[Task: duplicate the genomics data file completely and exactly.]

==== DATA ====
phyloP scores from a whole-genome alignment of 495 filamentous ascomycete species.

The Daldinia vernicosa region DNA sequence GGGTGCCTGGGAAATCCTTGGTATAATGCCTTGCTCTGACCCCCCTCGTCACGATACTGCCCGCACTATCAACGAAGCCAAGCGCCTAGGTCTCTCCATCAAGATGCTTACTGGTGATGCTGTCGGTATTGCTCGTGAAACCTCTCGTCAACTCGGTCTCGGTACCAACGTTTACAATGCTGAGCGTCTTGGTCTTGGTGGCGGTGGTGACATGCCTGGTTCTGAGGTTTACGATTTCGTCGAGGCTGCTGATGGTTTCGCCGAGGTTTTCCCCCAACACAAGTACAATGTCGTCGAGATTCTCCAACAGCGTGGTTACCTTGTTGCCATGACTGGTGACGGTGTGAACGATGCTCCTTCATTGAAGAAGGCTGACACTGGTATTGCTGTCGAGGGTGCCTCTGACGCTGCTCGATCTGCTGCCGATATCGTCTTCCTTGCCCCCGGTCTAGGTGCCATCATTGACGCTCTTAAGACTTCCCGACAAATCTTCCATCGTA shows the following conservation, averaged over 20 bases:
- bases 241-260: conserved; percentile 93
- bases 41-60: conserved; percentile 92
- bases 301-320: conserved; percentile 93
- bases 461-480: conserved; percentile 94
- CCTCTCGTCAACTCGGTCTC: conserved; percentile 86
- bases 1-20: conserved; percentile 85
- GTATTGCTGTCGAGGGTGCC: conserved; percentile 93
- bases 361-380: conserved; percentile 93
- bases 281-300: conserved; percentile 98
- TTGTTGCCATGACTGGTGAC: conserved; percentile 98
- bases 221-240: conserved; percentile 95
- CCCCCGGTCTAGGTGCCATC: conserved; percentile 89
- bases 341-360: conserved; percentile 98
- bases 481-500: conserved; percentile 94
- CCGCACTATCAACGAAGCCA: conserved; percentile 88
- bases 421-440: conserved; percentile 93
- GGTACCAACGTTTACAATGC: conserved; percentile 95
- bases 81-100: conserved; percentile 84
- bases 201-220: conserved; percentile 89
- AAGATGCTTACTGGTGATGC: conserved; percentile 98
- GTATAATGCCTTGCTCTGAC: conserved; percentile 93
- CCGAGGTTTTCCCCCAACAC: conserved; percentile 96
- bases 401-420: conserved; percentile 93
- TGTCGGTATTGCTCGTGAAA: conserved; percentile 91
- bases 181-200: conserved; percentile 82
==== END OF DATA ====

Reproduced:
phyloP scores from a whole-genome alignment of 495 filamentous ascomycete species.

The Daldinia vernicosa region DNA sequence GGGTGCCTGGGAAATCCTTGGTATAATGCCTTGCTCTGACCCCCCTCGTCACGATACTGCCCGCACTATCAACGAAGCCAAGCGCCTAGGTCTCTCCATCAAGATGCTTACTGGTGATGCTGTCGGTATTGCTCGTGAAACCTCTCGTCAACTCGGTCTCGGTACCAACGTTTACAATGCTGAGCGTCTTGGTCTTGGTGGCGGTGGTGACATGCCTGGTTCTGAGGTTTACGATTTCGTCGAGGCTGCTGATGGTTTCGCCGAGGTTTTCCCCCAACACAAGTACAATGTCGTCGAGATTCTCCAACAGCGTGGTTACCTTGTTGCCATGACTGGTGACGGTGTGAACGATGCTCCTTCATTGAAGAAGGCTGACACTGGTATTGCTGTCGAGGGTGCCTCTGACGCTGCTCGATCTGCTGCCGATATCGTCTTCCTTGCCCCCGGTCTAGGTGCCATCATTGACGCTCTTAAGACTTCCCGACAAATCTTCCATCGTA shows the following conservation, averaged over 20 bases:
- bases 241-260: conserved; percentile 93
- bases 41-60: conserved; percentile 92
- bases 301-320: conserved; percentile 93
- bases 461-480: conserved; percentile 94
- CCTCTCGTCAACTCGGTCTC: conserved; percentile 86
- bases 1-20: conserved; percentile 85
- GTATTGCTGTCGAGGGTGCC: conserved; percentile 93
- bases 361-380: conserved; percentile 93
- bases 281-300: conserved; percentile 98
- TTGTTGCCATGACTGGTGAC: conserved; percentile 98
- bases 221-240: conserved; percentile 95
- CCCCCGGTCTAGGTGCCATC: conserved; percentile 89
- bases 341-360: conserved; percentile 98
- bases 481-500: conserved; percentile 94
- CCGCACTATCAACGAAGCCA: conserved; percentile 88
- bases 421-440: conserved; percentile 93
- GGTACCAACGTTTACAATGC: conserved; percentile 95
- bases 81-100: conserved; percentile 84
- bases 201-220: conserved; percentile 89
- AAGATGCTTACTGGTGATGC: conserved; percentile 98
- GTATAATGCCTTGCTCTGAC: conserved; percentile 93
- CCGAGGTTTTCCCCCAACAC: conserved; percentile 96
- bases 401-420: conserved; percentile 93
- TGTCGGTATTGCTCGTGAAA: conserved; percentile 91
- bases 181-200: conserved; percentile 82